How to deploy on-demand shuttles

Let’s say you’re a mobility planner who is considering piloting a demand responsive bus service. Wouldn’t it be useful to know just how many vehicles you’re going to need to deploy if you want to cover a specific area?

Perhaps your municipality has a budget for 3 vehicles and you’d like to find the most convenient area in which to engage a given number of ‘early users’. Maybe you  have a fleet of 5 vehicles to provide on-demand transportation in a certain district and it would be helpful to know if this will be proficient  enough to offer a ‘good service’?

When planning for the deployment of on-demand bus services, Shotl runs a series of simulations using a predictive modelling approach and data analysis in order to help you determine how on-demand bus services could be most successful in a particular area. There are four main factors to consider in any simulation:

  • Time/Length of an average trip
  • Estimated number of requests
  • Supply of vehicles during the day
  • Size and shape of the area

1. Time/Length of an average trip

The average time that elapses; from when a passenger requests a ride until he or she reaches their destination is a very sensitive variable. Users expect to spend a minimal amount of time waiting prior to the driver showing up, it is also reasonable for users to not be excessively delayed due to various stops that may be added along the route.

2. Estimated number of requests

That’s the total number of passengers that are using the service during a certain period of time (active users), as well as all the origins and destinations and their coincidental patterns. When 2 or more passengers share common directions, there is greater opportunities to pair their trips with another vehicle; this increases the total overall occupancy. Furthermore, demand needs to be calculated during the different peak and off-peak time periods of a given day as volumes and travel patterns tend to fluctuate throughout the day.

3. Supply of vehicles during the day 

The supply of an on-demand shuttle system relates to the number of vehicles and their capacity as per the total number of seats that are available. The bigger the fleet and size of each vehicle, the better the service offered to users. Vehicle capacity is important as it contributes to a smooth  service  during high demand peaks which can differ greatly from off-peak times.

4. Size and shape of the area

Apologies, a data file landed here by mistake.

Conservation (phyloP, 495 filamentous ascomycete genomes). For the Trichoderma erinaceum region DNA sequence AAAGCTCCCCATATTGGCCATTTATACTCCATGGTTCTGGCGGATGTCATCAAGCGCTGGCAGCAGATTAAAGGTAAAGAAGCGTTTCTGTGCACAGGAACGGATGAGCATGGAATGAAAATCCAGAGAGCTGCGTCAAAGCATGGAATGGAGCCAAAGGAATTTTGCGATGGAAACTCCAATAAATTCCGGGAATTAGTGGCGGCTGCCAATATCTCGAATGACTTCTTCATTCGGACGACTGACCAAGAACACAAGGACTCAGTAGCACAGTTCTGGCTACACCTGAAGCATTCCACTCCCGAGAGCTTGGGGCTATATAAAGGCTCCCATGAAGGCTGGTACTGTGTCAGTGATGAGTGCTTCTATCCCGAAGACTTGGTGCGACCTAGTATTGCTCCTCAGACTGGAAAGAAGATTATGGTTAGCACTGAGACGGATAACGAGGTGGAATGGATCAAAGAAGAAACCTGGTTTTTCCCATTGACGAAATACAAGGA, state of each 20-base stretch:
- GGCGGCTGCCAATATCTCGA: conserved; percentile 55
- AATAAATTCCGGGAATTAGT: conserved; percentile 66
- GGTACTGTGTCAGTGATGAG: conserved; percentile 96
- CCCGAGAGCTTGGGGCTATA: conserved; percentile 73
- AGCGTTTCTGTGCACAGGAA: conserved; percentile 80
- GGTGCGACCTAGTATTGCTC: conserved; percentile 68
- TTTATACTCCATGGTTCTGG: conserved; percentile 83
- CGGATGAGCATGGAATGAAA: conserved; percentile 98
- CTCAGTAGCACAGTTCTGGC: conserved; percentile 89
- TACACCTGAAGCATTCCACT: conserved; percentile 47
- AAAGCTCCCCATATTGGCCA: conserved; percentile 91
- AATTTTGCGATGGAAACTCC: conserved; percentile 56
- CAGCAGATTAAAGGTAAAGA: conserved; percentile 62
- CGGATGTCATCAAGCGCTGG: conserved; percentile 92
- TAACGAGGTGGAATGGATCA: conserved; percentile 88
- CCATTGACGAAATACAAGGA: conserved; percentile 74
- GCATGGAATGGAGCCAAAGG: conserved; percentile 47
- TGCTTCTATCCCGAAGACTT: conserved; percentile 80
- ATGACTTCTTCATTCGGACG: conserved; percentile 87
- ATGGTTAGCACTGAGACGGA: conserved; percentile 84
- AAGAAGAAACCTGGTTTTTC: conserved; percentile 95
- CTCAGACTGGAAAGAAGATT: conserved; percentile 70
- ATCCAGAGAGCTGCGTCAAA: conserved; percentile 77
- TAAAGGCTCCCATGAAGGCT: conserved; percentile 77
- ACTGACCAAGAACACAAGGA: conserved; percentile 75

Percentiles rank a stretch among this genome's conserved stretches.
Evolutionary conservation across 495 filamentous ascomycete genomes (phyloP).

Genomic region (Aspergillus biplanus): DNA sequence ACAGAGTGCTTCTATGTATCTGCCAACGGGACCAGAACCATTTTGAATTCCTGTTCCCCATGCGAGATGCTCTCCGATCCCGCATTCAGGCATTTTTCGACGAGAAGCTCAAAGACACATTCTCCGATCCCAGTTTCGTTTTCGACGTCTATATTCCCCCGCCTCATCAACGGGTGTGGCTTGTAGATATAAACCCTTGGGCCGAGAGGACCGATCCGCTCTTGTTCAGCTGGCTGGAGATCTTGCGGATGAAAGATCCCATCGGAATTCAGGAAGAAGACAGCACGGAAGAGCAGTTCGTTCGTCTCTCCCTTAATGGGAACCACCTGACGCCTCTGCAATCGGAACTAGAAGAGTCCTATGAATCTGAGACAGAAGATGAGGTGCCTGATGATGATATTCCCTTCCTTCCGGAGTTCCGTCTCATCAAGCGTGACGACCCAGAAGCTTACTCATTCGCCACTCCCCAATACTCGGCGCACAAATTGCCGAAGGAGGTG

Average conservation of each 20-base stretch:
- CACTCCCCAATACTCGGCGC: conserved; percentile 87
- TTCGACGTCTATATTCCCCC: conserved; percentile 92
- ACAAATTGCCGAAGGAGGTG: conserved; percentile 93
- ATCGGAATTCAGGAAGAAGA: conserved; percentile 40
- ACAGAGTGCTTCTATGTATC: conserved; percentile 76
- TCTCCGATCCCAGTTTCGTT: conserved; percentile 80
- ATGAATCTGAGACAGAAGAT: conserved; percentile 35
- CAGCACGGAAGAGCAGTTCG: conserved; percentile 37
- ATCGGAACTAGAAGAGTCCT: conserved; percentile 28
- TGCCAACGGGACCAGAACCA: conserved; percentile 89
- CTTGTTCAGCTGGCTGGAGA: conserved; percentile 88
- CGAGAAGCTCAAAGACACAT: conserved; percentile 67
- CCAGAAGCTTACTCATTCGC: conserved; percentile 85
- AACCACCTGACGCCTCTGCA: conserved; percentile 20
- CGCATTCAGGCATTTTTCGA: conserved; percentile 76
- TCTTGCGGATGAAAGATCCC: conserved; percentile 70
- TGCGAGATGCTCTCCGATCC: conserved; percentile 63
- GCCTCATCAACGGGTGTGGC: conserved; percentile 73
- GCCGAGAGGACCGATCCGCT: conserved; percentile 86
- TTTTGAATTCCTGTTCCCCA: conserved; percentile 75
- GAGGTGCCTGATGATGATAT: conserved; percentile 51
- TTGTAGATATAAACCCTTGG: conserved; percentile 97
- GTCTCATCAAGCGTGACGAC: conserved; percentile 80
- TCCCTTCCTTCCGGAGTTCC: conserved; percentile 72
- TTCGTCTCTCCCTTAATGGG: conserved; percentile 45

The total territory of the confined area of operation has a direct effect on the typology of trips to be serviced, as larger areas would likely result in longer trips, subsequently, passengers would spend more time on board and as a consequence, the number of trips delivered during a certain period of time would be less. Moreover, in large areas, there is a higher chance of longer waiting times, as any suitable vehicle going in a direction that matches a new request can require users to wait much longer than usual.

In  conclusion, these four different factors influence each other in multiple varied ways and simulations provide extremely valuable data in the planning stage when  starting any new deployment.

One example of what simulations have taught us is to look at a case where demand  doubles in a given area. Such an increase in demand only requires 50% additional vehicles as the chances of being paired with other users increases exponentially and the overall system becomes more efficient. By using simulations we’re also able to answer questions such as ‘How many vehicles would we need to keep an optimal quality of service if we increase the size of an area by 50%?’

Thanks to Shotl’s Pre-pilot Simulations we’re starting to understand the more challenging complexities that occur as a result of combining all four factors together. Our team at Shotl is continuously testing hypothetical scenarios in a virtual environment before taking the vehicles out into the streets.

As we dig further into the field of pre-scheduled rides, we continue to find new challenges and goals that we’ll always make available and be happy to share with our community. Continue reading our posts to find out more about what we’ve been up to! Further updates will follow soon.

Popular posts

Read more


The need to entice drivers out of their cars

Sometimes, as a driver, I feel threatened by what I hear about the convenience of owning a car.

Albert Tresserras
Read more


On Defining a 'Good City'

Here at Shotl we are on a mission to accelerate the transition towards more sustainable transportation options. The objective? Improved cities that benefit the lives of citizens.

Gerard Martret
Read more


Barcelona Smart City: 5G and the Future of Urban Transport

As 5G technology and smart cities continue to develop it is essential that we create broad alliances that empower from the bottom up and here at Shotl we are committed to this kind of 5G revolution.

Osvald Martret
Subscribe to our Newsletter